We continue our weekly look at Action Lab’s first-ever companywide event — Actionverse!
Action Lab is celebrating its first five years as a creator-owned label with a wide-ranging adventure that brings together its mainstay titles, such as Jamal Igle’s Molly Danger and Vito Delsante and Sean Izaakse’s Stray.
Every Thursday through the Actionverse event, Vito is talking with his fellow creators about the issue that just wrapped — with an eye toward what’s to come — in ACTIONVERSE AFTERMATH.
And every Monday, you can look forward to a dandy EXCLUSIVE preview of that week’s issue.
This week, it’s Delsante and Izaakse talking about Actionverse’s Stray issue. I want to point out that when 13th Dimension was barely a month old, Vito and Sean did a two-part interview about creating Stray — with each other. (Links below.) It was great creator-to-creator stuff, so it’s fun to see these guys here again. — Dan
For ACTIONVERSE AFTERMATH #1, featuring writer Anthony Ruttgaizer and the F1rst Hero, click here.
For ACTIONVERSE AFTERMATH #2, featuring writer/artist Jamal Igle and Molly Danger, click here.
For ACTIONVERSE AFTERMATH #3, featuring writer Shawn Gabborin, artist Chad Cicconi and Fracture, click here.
For ACTIONVERSE AFTERMATH #4, with writer/artist Ray-Anthony Height and Midnight Tiger, click here.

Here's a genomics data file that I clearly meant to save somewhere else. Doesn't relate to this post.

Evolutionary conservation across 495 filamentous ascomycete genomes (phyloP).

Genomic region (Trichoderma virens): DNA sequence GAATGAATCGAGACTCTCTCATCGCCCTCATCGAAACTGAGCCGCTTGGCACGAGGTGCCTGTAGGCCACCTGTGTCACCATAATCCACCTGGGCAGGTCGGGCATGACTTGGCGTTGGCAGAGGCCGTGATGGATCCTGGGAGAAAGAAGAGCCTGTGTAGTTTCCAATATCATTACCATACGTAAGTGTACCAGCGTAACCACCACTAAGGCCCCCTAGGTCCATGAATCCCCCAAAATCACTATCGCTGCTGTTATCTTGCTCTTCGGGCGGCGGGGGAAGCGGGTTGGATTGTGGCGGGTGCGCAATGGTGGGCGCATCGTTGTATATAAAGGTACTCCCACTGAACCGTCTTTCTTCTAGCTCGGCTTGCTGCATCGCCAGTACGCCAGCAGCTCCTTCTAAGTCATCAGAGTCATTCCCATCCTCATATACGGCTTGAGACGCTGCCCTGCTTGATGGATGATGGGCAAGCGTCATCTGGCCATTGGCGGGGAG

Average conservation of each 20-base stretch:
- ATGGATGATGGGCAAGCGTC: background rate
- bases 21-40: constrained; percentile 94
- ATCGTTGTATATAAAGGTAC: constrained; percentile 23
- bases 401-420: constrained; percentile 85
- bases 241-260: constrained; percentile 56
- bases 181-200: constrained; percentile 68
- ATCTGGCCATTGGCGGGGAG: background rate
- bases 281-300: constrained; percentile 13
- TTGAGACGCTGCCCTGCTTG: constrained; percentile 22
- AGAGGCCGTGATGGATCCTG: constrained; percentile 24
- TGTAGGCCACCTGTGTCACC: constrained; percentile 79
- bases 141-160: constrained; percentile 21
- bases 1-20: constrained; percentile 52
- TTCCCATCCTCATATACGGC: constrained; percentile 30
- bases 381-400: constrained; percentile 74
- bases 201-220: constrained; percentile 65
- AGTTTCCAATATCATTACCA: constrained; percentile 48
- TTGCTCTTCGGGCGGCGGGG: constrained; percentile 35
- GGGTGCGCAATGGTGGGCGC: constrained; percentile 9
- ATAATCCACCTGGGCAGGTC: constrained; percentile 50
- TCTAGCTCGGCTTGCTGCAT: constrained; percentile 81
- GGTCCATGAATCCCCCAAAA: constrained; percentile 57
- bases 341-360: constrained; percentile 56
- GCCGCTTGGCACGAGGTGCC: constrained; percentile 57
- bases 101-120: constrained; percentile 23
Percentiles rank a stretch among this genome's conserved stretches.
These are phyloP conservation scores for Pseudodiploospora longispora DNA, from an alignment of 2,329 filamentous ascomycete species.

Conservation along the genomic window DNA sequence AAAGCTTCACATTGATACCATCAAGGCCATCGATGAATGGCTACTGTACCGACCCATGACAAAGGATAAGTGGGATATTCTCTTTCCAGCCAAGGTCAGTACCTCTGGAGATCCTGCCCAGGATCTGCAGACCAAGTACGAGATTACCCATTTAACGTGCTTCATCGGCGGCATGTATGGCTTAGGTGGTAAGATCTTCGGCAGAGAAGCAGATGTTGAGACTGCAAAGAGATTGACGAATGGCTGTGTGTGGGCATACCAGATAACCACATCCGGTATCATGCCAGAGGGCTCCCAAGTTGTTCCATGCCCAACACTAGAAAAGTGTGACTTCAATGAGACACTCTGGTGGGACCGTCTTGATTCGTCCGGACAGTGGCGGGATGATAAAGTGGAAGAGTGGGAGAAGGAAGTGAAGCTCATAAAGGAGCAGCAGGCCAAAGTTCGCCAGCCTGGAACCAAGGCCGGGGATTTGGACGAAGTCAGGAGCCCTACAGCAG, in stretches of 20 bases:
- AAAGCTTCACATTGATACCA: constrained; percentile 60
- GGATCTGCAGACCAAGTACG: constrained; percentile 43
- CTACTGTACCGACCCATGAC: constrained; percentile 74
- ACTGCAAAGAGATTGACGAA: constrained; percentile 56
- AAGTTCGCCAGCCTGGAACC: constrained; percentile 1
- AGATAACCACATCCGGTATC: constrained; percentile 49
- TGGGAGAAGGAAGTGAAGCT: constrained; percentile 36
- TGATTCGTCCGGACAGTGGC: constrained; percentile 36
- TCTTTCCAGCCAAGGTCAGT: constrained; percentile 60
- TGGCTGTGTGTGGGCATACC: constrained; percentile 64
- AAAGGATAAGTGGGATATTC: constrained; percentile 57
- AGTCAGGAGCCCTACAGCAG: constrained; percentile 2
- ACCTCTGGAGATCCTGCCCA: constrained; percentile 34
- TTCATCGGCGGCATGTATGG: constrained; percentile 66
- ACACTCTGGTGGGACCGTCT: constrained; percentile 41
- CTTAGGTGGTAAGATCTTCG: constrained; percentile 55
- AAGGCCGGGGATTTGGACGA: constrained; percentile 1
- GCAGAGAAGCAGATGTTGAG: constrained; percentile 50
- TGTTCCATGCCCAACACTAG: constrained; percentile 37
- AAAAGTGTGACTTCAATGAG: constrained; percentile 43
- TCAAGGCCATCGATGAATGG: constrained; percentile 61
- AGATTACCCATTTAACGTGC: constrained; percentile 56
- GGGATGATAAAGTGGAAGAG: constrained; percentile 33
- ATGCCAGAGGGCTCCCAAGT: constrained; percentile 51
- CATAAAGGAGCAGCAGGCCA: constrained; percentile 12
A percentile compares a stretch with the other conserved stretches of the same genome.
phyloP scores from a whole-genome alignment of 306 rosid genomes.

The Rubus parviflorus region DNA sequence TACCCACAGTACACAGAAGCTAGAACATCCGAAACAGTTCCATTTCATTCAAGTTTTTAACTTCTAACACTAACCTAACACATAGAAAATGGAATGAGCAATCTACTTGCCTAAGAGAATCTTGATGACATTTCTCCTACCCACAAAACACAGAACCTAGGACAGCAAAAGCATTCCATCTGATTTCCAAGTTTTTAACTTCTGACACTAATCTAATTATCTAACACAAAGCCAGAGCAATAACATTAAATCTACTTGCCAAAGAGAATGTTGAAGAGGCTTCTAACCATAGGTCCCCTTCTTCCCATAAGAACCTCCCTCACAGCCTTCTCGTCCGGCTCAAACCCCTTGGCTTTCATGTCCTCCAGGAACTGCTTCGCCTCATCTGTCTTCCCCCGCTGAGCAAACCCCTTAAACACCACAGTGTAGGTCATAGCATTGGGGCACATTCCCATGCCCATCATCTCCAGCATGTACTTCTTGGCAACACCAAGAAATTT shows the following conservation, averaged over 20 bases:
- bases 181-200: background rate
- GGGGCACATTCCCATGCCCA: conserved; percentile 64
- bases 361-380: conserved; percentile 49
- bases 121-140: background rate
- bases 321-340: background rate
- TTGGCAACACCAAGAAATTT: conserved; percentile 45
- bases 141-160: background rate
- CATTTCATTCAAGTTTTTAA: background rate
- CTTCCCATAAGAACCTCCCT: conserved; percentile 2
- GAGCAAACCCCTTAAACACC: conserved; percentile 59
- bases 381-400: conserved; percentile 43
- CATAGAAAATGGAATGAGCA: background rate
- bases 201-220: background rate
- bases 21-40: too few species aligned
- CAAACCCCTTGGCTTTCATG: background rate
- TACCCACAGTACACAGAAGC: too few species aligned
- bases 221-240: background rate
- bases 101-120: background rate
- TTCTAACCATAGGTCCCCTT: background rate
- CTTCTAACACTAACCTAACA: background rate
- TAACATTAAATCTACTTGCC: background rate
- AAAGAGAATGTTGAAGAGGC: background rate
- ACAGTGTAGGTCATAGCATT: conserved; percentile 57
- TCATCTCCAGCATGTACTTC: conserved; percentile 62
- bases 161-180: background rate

By VITO DELSANTE
The smartest thing I ever did was admit to a love of Aquaman. Because that fandom led me to Sean Izaakse, one of the most talented artists I’ve ever met. I have the distinct honor of not only working with him, but collaborating with Sean on our co-owned book, Stray.
Sean Izaakse: Between the end of Issue #4 of the Stray mini-series and at the start of Actionverse Issue #0, Stray/Rodney is still reeling from the events that happened (in Volume 1). He’s still a little raw and anxious and still getting into the swing of being back in the costume and taking on the bad guys. He’s also a little lost and feels alone, not quite sure what his next move should be. It’s one thing to say you’re going to get back into crime fighting again, but to do it on your own is another thing entirely. In the old days, he had the Doberman and the TeenAgents to turn to for help. Since his father’s death and cutting ties with the TeenAgents, he’s starting from scratch and finding out how lonely it can be when you stray from the pack (sorry I couldn’t help myself with that one).
Vito: I do that same pun every now and again, so you’re in the clear. This is your first professional writing credit, and a lot of people were a little confused that I didn’t write this issue (let me even go so far as saying, I didn’t even PLOT this issue). I, personally, know you can write, but this was your first real opportunity… and it happens smack dab in the middle of a weekly event. Were you intimidated at all?
Sean: Hell yes! Writing can be a bit daunting as it is and on top of it, I had one of the issues that had to connect threads from the issues before it that other great writers have worked on and then move the main story forward for the next guy (NOTE: That next guy was me. -Vito). If I was just writing a one-off issue it would have been easier because I wouldn’t have to worry as much. So yeah, it was a bit of a challenge. The thing I really wanted to do was make sure that every person’s character still sounded and acted like they do in their own books. I think that was the really stressful part of writing the whole issue. I didn’t want to let anyone down or make their characters sound out of character, if you know what I mean.